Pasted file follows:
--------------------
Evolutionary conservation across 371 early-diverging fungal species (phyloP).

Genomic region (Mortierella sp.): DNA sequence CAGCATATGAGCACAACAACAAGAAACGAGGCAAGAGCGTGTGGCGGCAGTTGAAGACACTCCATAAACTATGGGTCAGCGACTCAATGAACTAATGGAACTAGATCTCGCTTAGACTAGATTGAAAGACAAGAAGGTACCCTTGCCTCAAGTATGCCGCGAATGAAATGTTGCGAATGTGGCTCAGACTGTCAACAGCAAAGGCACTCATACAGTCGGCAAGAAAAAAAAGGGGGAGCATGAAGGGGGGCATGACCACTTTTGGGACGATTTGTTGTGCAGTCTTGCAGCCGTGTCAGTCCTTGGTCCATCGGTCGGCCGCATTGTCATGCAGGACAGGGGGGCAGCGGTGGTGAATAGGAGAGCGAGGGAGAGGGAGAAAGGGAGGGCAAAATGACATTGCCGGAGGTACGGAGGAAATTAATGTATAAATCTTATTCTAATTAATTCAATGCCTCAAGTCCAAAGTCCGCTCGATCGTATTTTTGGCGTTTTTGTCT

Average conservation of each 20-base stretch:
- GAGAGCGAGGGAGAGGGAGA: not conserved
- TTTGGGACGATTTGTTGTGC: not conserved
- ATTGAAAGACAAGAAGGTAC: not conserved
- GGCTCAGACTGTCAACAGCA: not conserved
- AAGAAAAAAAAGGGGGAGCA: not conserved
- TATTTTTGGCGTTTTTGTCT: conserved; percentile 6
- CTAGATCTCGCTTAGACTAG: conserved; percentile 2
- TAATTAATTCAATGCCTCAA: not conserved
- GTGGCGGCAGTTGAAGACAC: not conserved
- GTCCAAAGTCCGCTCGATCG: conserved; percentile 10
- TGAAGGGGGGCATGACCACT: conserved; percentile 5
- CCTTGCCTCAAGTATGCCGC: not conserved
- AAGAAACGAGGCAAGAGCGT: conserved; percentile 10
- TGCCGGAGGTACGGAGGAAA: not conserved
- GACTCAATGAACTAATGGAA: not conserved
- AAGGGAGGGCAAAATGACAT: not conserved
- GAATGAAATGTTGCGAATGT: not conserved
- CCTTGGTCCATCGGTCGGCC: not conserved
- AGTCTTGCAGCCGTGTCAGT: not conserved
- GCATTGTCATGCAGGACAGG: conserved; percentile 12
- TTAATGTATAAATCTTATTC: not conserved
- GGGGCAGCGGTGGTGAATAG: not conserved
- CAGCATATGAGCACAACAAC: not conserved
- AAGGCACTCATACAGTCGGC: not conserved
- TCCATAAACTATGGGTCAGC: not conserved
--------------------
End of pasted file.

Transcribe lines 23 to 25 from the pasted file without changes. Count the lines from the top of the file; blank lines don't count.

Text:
- GCATTGTCATGCAGGACAGG: conserved; percentile 12
- TTAATGTATAAATCTTATTC: not conserved
- GGGGCAGCGGTGGTGAATAG: not conserved